In addition to the statewide tests in 2018-2019, an earlier round of tests found PFAS in wells in Commerce City in 2018. Dani said at that point, local health officials contacted nearby homes with shallow groundwater wells. The campaign, conducted in English and Spanish, warned residents about potential contamination and determined no one was drinking unsafe water. According to Dani, despite the more recent findings of high PFAS levels in Suncor groundwater and Sand Creek, the results from residents' wells show, “we don’t have anyone drinking water above the health advisory."
Kipp Scott, the manager of the South Adams County Water & Sanitation District, said the same can be said for municipal tap water. His system supplies water to more than 60,000 people in Commerce City and other parts of southern Adams County.
The district has worked to control PFAS in its water supply since 2018 when it found high concentrations in a dozen wells near I-270 and Quebec. The district disconnected three of the wells and purchased supplies from Denver Water to dilute what it sent to customers.
Following the incident, Scott said his district improved its water treatment practices and launched programs to conduct regular tests of the chemicals. Those results show water now sent to customers contains about 25 parts per trillion for PFOS/PFOA, below the health advisory.
Scott added he’s “reasonably sure” forever chemicals from Suncor aren’t affecting the water supply of its neighbors. That’s because most of the water supplied to the district comes from wells sunk into a different branch of the alluvial aquifer running beneath the district. Based on groundwater models, he said he has no reason to believe the chemicals at Suncor have reached the water supply.
A Coming Crack Down
Even if forever chemicals from Suncor aren’t affecting drinking water, it will likely affect the company.
Last week, the Colorado Water Quality Control Commission adopted the first state-wide limits on forever chemicals. The new policy was pushed ahead in the absence of federal regulation, which has lagged under complex EPA rulemaking and inaction from Congress. It allows the state to set limits for the chemicals in wastewater permits in line with the federal health advisory. If a company or wastewater district exceeds the limit, it could require water treatment or issue fines of up to $54,000 per day.
Meg Parish, permit section manager for the Water Quality Control Division, said Suncor’s permit is up for renewal next year and would be subject to the new policy.
“Looking at this latest data, we now have enough information and we’re continuing to get information to at least propose some limits for PFAS in Suncor’s next permit,” she said.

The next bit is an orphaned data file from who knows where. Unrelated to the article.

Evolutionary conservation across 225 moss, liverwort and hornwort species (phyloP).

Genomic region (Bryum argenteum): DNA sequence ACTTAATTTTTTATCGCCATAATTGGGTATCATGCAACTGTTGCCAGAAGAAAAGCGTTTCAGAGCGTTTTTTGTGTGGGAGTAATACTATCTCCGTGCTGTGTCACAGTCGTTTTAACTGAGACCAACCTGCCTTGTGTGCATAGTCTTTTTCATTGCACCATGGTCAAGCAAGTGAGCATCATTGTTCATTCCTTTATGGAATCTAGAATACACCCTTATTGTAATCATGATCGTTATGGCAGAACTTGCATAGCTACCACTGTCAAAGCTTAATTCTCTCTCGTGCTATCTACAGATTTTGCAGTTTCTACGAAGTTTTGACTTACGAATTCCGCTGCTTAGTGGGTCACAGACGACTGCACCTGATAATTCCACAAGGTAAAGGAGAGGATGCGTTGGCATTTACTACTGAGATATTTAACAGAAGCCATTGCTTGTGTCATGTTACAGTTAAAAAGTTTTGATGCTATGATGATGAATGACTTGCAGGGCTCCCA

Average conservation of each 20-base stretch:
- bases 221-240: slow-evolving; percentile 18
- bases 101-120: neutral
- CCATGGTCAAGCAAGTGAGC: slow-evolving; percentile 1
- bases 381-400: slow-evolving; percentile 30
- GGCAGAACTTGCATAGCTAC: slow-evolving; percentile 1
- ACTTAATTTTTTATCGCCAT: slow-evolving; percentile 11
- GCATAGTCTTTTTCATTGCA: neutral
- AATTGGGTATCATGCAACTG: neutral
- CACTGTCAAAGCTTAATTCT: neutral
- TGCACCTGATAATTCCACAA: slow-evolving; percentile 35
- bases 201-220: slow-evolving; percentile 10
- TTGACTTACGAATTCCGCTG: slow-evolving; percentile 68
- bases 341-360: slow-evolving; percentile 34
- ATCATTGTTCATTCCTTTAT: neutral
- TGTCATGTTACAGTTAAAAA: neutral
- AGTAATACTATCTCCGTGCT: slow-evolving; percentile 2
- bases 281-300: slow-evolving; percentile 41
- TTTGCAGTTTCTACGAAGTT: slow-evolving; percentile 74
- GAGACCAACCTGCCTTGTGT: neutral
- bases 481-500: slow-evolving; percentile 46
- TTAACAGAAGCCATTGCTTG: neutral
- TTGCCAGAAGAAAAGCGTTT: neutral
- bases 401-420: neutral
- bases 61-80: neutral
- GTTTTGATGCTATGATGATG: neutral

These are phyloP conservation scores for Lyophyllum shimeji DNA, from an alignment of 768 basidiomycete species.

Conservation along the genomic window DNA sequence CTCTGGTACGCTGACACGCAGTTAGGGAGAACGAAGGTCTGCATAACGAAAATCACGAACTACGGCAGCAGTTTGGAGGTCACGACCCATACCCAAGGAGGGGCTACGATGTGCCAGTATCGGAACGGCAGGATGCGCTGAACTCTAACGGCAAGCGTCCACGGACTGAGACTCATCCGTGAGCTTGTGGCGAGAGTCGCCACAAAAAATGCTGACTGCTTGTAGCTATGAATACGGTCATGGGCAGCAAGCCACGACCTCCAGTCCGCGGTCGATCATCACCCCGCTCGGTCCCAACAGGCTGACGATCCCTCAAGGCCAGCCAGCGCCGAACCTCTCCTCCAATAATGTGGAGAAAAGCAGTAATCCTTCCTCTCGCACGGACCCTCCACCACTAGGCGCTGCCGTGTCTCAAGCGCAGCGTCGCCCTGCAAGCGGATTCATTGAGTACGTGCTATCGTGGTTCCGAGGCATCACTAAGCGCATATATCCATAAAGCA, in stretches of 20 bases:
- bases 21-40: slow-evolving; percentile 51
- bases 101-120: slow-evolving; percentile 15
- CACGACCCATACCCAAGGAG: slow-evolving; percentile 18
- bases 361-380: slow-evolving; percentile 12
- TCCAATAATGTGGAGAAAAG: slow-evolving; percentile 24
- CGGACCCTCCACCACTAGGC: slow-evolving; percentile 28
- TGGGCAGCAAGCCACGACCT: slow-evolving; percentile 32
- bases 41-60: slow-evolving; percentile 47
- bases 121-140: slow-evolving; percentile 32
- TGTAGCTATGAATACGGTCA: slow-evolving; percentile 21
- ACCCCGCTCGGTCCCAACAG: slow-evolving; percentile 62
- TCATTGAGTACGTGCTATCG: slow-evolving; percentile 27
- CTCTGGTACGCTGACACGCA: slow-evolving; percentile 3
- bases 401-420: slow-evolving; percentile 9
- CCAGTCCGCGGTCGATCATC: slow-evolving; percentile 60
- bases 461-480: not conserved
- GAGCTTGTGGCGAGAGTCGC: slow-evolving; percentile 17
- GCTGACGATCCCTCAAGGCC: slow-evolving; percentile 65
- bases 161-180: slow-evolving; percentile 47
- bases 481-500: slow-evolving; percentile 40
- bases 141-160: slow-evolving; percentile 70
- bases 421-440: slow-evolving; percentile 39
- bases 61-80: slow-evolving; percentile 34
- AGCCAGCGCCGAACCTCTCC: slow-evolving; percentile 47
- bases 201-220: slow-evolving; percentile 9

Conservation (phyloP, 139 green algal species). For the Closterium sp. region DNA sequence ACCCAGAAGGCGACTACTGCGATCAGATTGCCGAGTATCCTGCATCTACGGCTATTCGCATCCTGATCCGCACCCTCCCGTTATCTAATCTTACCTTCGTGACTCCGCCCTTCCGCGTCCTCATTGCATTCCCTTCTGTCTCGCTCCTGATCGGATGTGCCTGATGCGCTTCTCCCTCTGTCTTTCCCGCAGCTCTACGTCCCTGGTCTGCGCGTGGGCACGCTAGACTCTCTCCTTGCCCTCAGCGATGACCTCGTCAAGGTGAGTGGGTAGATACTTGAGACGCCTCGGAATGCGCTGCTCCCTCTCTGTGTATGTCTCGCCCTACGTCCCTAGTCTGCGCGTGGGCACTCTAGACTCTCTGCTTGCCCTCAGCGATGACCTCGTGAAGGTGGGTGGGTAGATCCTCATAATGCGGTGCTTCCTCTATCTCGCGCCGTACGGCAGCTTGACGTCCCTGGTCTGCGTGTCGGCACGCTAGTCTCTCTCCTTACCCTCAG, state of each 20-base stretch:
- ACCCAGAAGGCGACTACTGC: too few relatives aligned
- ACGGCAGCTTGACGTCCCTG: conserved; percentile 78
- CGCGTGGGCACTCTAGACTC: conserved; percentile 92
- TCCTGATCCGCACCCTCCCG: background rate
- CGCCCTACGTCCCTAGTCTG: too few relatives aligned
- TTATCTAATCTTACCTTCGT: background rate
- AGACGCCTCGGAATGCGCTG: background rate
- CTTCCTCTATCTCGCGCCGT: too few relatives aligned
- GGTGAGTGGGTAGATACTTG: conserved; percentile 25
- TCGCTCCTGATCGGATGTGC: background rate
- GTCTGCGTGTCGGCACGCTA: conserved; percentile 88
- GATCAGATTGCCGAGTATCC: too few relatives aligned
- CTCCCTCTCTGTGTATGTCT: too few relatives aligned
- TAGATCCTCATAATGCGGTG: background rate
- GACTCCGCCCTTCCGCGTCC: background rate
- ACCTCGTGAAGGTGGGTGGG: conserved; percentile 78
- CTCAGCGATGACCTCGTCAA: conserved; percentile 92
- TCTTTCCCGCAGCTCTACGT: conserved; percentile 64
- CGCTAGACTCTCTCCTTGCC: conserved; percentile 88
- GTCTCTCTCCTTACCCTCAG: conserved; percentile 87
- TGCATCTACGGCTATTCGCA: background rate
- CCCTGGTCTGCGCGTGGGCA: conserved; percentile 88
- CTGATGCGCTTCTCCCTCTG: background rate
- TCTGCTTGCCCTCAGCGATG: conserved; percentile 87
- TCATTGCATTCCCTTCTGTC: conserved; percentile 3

Rees, the spokesperson for Suncor, said the company is already exploring PFOS/PFOA treatment options as a part of its general efforts to improve water coming from the Commerce City facility.
But the commitment from Suncor doesn’t put Olga Mijares at ease. The school administrator lives near the refinery and raised her three children in Commerce City. Like most people in the largely Latino community, she doesn’t drink the tap water but showers and cooks with it.
Her youngest son, who is 22 years old, has already battled thyroid and brain cancer. She said a doctor told her she would never know what was behind the conditions and to put it out of her mind, if possible. She said that gets a lot harder when she learns about any new pollution near her home.
“When you don’t have answers, you’re always wondering, was that the cause? Was that?” she said.
GreenLatinos organizer Ean Thomas Tafoya, who identifies as Chicano and Jicarilla Apache, said there’s tragic irony the latest problems center on Sand Creek. The name of the waterway recalls the Sand Creek Massacre when federal troops killed hundreds of Cheyenne and Arapahoe people southeast of Denver. While the event took place along Big Sandy Creek, a different waterway, he said “the significance is clear to Indigenous and Brown people.”
“Here we are, Brown people, who are being long-term exposure to toxic water and toxic air,” he said. “To us in the Indigenous community, to us in the Latino community, we see this as the same exploitation that's been going on for more than a hundred years.”
Editor's Note: A previous version of this story mistimed the campaign to warn residents with private wells about PFAS. It followed local water testing in 2018. Also, Colorado's recent PFAS water policy is the first state-wide policy regulating the chemicals, but there was an earlier policy for groundwater in the Widefield Aquifer. This story has been updated.